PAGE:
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One of the elusive questions that often surfaces in discussions about storytelling is, “How do we know when the story that we’ve told has been ...
Well, this article makes an interesting point: nonprofits and businesses might want to take a strategic and long-haul approach to figuring out the ROI of storytelling.
This big-picture approach to ROI is focused on finding the patterns of results your storytelling generates.
Hmmmm -- I think this is a kernel of a good idea. I do think that looking at patterns of results over time can be very informative. Yet the assumption buried in this notion is that the ROI of storytelling is hard to figure out. I don't think that's the case if you are clear on a few key points:
So think about and craft your ROI to serve both short-term results and long-term patterns. Sacrificing the long-term for the short-term only means you will miss significant information and perhaps surprising unexpected results.
This review was written by Karen Dietz for her curated content on business storytelling at www.scoop.it/t/just-story-it
How does a charitable institution raise $6.8 million in one single day? Ask Columbia University, and their agency, Story WorldWide.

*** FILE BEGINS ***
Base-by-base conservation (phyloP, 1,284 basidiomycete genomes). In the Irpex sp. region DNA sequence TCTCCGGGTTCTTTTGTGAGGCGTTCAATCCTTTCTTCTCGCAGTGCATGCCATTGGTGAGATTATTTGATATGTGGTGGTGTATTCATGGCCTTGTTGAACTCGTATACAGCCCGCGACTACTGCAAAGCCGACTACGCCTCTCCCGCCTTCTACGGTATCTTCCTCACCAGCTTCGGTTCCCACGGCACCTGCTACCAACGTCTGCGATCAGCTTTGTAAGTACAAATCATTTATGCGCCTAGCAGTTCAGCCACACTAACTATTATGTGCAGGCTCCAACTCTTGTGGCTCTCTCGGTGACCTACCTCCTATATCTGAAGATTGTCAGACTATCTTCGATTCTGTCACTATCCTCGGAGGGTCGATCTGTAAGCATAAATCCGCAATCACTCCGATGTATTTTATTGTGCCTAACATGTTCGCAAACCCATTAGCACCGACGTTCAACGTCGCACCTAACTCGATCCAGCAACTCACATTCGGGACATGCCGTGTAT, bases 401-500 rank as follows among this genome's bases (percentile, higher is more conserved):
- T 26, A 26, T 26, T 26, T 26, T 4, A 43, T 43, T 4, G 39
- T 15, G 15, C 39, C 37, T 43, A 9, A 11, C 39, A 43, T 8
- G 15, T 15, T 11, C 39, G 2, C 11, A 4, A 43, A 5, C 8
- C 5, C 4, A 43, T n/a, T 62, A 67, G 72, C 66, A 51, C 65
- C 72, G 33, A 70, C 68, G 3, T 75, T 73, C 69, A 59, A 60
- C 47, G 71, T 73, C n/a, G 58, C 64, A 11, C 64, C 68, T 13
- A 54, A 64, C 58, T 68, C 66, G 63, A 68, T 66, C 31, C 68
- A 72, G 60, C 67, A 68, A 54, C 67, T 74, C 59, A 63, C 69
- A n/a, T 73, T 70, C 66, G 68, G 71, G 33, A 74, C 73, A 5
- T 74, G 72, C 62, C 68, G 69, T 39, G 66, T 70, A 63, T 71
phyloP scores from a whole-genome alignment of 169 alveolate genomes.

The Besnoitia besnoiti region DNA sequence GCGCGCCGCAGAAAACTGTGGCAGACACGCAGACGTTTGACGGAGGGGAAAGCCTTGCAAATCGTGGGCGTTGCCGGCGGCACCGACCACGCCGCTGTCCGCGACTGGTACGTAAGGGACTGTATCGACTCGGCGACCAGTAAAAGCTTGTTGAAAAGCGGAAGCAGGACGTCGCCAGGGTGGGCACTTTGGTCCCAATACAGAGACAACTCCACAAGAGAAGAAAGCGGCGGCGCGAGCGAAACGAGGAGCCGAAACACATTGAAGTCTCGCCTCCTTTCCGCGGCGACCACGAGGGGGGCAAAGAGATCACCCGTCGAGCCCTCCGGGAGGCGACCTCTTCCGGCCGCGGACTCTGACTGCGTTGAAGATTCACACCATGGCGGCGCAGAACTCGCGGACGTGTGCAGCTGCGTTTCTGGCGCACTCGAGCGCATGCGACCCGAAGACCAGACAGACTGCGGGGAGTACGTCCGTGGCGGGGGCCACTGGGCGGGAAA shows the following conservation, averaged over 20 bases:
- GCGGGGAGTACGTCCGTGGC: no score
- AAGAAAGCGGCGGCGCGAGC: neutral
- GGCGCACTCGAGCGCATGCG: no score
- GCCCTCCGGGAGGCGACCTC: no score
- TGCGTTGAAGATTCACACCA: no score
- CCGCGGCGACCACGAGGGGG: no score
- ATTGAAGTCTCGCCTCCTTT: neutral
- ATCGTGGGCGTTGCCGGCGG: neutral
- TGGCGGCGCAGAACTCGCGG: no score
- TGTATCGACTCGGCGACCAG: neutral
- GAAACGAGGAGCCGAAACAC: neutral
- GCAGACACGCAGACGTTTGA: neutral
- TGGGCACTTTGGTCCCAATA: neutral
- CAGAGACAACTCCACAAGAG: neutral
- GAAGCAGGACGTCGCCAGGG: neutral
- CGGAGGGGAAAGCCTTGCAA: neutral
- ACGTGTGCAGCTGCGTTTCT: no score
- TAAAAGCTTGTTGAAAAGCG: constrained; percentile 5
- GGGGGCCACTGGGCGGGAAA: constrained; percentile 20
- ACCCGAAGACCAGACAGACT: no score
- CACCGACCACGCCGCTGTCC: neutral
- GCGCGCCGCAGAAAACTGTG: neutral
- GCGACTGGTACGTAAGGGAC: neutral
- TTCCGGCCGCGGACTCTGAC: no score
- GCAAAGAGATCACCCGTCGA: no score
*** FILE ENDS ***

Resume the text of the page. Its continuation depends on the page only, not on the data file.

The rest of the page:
Here is a terrific example of Columbia University (CU) using storytelling, combined with other techniques, to create an exceedingly effective fundraising campaign. As story colleague Omar Kattan writes in this article, CU and their fundraising partner took several steps at the same time. They developed:
It was a concentrated effort that won big. I particularly liked point #3 -- including ongoing conversation in the mix. Conversation and story sharing is critically important when using stories in fundraising. When the organization shares a story, it prompts a story in return. So make sure you provide for this as you work with your business stories!
And I like how Omar also included links to the actual stories the campaign used. The video from CU on the website is more a promo piece than a story. But stories were part of the campaign and it made a difference.
Go read the article, look at the other amazing stats shared, and enjoy the stories.
This review was written by Karen Dietz for her curated content Just Story It at www.scoop.it/t/just-story-it